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Kurdish rebels claim responsibility for ambush on Turkish convoy

From Ivan Watson, CNN
Police inspect the site of an attack on a convoy connected with Recep Tayyip Erdogan on Wednesday.
Police inspect the site of an attack on a convoy connected with Recep Tayyip Erdogan on Wednesday.
STORY HIGHLIGHTS
  • The Kurdistan Workers Party, or PKK, claims responsibility
  • One policeman was injured in the attack on the convoy of the prime minister
  • Prime Minister Erdogan was not in the convoy at the time of the attack
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Istanbul, Turkey (CNN) -- A separatist rebel group claimed responsibility Friday for an ambush on a convoy connected with Turkish Prime Minister Recep Tayyip Erdogan.

At the time of the attack Wednesday, Erdogan was not in the convoy, which had been traveling to a campaign rally, and he was airlifted to his next stop in a helicopter.

A policeman was killed and another was injured in the attack, Erdogan said Wednesday.

In a statement e-mailed to CNN, the Kurdistan Workers Party, or PKK, claimed responsibility for the ambush in the province of Kastamonu.

The statement reads: "On 4 May at 17:15 hours, our guerrillas carried an action against a police vehicle in a vehicles convoy at 25th km of the Kastomonu-Ankara Highway skirts of the Mount Ilgaz. This action carried out in retaliation against the police terror against civilian population."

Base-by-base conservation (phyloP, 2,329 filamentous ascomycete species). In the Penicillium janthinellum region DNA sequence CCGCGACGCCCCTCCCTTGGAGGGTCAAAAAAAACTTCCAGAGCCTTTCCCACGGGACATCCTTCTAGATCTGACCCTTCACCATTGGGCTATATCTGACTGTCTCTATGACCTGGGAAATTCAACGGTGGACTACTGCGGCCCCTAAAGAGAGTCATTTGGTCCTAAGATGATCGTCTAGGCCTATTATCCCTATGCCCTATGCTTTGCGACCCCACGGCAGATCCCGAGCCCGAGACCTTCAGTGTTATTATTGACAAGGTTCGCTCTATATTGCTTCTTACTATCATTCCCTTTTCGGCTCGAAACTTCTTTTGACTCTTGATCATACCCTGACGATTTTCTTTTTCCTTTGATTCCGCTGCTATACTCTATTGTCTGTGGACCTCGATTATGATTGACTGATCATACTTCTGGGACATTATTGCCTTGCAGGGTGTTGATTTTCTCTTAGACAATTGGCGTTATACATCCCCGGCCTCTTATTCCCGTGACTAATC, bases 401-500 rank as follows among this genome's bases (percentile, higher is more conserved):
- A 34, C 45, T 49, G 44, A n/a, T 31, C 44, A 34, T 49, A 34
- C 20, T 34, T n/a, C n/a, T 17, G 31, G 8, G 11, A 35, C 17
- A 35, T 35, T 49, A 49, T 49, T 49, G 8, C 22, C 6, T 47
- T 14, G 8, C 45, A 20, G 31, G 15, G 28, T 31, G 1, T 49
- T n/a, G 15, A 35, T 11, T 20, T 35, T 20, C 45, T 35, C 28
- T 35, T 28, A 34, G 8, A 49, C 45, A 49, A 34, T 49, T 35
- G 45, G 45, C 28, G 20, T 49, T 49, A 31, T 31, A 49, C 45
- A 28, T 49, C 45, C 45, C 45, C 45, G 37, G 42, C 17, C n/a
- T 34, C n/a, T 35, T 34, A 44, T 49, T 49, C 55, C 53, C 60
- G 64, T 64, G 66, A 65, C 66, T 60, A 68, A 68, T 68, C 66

The attack was in northern Turkey, between the cities of Kastamonu and Cankiri.

A bomb exploded in front of the police vehicles escorting the ruling Justice and Development Party bus after it made a stop in Kastamonu. Erdogan and his contingent were on a campaign trip ahead of parliamentary elections, expected to be held on June 12.

PKK rebels have been battling the Turkish state since the early 1980s. More than 30,000 people, most of them ethnic Kurds, have been killed in the conflict.

Riots erupted in Turkey's largest city, Istanbul, last month, after Turkey's electoral board issued a controversial decision to ban several Kurdish politicians from running for office. The electoral board later reversed its decision.

Addressing a rally in Amasya, Erdogan expressed sorrow about the death and blamed the attack on separatist groups.

"These dark minds who do not believe in democracy's struggle. These terrorists, these separatist forces believe they can only achieve results this way instead of through the ballot box," the prime minister said.

 
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